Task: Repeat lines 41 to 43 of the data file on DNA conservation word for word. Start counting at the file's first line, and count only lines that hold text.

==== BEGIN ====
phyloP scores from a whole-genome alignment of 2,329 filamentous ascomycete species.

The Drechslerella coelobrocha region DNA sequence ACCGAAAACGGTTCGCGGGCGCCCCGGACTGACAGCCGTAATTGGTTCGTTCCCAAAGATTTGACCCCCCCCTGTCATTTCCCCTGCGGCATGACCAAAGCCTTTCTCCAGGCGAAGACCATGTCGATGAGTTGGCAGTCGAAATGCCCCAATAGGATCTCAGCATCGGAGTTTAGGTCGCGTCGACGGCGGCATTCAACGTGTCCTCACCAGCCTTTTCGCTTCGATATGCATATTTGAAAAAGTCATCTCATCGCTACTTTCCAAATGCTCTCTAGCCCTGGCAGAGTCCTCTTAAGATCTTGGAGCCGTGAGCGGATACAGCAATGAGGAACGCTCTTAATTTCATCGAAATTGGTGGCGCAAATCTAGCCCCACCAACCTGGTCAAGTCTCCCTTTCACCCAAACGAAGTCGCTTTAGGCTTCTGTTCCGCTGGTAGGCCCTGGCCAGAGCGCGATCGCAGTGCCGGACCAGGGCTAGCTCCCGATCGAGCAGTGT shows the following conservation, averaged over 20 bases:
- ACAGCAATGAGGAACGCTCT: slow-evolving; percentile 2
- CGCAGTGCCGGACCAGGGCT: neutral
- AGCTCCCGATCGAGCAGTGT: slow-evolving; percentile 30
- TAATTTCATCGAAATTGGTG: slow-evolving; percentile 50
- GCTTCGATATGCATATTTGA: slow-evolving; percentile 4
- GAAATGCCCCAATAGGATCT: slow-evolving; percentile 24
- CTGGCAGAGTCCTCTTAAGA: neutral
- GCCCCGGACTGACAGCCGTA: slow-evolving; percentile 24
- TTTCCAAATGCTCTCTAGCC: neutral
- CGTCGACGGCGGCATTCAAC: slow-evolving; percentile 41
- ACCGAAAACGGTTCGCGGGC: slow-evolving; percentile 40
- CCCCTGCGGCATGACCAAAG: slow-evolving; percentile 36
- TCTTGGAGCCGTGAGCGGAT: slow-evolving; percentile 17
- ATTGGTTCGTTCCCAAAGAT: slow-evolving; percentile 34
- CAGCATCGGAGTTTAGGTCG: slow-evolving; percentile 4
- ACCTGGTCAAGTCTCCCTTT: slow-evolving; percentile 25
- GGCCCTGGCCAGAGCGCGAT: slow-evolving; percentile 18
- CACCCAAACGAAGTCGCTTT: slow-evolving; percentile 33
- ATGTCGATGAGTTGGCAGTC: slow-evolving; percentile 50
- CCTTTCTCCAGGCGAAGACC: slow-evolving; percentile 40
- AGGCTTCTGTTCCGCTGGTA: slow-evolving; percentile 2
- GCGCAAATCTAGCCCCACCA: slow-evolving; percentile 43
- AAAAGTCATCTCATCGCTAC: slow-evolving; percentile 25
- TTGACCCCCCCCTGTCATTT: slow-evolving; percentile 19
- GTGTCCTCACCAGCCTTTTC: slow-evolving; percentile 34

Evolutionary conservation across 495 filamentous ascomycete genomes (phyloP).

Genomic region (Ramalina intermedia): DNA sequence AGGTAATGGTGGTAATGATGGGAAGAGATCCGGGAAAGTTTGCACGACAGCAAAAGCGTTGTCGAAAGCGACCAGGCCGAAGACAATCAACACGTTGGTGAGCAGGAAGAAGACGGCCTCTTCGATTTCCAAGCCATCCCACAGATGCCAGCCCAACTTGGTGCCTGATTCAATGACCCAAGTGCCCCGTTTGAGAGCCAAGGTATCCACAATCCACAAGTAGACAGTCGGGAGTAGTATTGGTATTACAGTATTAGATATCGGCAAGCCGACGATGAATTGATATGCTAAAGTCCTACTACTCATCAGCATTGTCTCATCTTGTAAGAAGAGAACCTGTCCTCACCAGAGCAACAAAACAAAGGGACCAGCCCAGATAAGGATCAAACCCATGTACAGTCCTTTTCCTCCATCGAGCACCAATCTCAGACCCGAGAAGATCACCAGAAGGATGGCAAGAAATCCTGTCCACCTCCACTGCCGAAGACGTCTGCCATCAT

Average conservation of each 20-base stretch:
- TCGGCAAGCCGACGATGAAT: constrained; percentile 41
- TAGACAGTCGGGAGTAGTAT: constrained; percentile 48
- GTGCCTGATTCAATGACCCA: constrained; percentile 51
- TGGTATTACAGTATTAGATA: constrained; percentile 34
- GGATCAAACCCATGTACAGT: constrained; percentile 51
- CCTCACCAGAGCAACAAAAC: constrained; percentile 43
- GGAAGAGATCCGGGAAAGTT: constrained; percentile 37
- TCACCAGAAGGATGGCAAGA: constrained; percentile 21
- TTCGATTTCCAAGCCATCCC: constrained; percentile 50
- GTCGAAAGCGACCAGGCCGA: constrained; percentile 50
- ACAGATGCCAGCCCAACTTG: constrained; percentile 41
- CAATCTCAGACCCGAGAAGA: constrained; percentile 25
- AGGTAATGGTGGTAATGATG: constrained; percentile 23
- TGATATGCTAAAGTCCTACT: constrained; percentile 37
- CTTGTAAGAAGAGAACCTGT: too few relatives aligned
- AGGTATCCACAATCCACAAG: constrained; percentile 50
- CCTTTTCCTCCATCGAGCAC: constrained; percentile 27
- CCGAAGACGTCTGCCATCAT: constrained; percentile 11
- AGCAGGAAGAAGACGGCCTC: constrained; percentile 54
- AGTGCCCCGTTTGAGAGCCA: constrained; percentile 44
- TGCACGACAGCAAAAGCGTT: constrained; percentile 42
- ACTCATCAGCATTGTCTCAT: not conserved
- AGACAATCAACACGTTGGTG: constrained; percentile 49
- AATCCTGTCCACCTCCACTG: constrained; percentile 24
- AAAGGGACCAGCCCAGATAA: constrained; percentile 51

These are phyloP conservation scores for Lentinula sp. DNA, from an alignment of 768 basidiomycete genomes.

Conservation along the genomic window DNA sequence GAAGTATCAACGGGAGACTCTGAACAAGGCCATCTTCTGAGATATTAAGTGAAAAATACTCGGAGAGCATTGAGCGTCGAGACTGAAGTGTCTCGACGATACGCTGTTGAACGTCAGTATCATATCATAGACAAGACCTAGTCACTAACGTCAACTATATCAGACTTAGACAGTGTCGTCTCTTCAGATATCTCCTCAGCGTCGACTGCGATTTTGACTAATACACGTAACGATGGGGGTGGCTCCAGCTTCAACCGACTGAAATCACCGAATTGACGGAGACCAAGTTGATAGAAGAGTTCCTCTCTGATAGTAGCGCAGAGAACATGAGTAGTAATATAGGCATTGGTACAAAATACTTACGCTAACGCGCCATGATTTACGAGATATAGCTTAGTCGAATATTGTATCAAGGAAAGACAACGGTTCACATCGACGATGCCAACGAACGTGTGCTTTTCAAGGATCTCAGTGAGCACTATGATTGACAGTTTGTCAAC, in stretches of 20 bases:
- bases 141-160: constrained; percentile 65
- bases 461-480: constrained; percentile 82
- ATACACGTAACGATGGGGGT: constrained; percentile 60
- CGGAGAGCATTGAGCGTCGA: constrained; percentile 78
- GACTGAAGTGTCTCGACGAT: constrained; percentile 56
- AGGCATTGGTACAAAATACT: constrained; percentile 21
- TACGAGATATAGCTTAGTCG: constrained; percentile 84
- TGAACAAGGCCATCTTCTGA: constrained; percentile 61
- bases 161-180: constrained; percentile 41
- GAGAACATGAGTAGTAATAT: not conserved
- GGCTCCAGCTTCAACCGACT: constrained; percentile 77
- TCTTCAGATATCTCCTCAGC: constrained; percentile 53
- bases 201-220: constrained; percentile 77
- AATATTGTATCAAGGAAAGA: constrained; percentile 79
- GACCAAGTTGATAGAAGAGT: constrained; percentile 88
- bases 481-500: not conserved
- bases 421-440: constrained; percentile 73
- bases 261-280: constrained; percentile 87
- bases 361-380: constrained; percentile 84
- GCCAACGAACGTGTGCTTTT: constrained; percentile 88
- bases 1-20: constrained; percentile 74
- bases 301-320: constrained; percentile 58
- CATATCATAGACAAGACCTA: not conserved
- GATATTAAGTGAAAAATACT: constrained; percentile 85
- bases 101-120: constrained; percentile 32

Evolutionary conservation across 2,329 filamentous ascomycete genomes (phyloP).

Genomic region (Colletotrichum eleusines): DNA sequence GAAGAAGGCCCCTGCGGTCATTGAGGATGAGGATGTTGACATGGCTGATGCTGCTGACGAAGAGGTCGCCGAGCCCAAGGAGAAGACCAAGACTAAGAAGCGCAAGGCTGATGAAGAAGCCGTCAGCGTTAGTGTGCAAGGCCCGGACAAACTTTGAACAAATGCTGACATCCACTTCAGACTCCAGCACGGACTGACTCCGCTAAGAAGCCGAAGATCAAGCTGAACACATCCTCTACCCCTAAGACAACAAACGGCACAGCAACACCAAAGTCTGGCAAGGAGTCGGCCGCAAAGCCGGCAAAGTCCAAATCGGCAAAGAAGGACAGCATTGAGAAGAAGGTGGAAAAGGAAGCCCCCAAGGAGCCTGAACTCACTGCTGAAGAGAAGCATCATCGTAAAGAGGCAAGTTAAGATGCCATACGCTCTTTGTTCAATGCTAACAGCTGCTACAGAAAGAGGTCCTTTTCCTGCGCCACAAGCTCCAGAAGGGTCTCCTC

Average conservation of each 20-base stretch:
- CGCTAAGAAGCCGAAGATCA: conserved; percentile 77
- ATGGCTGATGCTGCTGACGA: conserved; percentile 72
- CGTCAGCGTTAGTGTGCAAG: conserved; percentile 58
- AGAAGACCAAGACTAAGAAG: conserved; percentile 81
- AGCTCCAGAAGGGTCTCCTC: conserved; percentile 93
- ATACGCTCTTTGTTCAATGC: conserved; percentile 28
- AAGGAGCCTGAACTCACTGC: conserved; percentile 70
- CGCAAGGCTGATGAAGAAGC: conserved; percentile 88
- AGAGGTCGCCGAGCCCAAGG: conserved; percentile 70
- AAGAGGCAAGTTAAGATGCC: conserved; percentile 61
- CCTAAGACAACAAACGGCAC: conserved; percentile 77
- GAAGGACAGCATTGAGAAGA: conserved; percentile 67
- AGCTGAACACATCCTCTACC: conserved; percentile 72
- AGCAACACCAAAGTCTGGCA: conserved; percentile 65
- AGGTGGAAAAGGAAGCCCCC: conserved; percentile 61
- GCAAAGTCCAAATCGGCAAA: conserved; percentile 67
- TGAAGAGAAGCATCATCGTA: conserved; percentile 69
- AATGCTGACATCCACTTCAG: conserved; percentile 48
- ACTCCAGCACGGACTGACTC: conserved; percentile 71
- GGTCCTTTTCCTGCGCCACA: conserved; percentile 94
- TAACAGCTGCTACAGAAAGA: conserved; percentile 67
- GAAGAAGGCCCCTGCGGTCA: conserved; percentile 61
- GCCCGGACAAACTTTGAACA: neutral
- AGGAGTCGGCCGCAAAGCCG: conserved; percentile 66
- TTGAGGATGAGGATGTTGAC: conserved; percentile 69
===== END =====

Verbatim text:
- ACAGATGCCAGCCCAACTTG: constrained; percentile 41
- CAATCTCAGACCCGAGAAGA: constrained; percentile 25
- AGGTAATGGTGGTAATGATG: constrained; percentile 23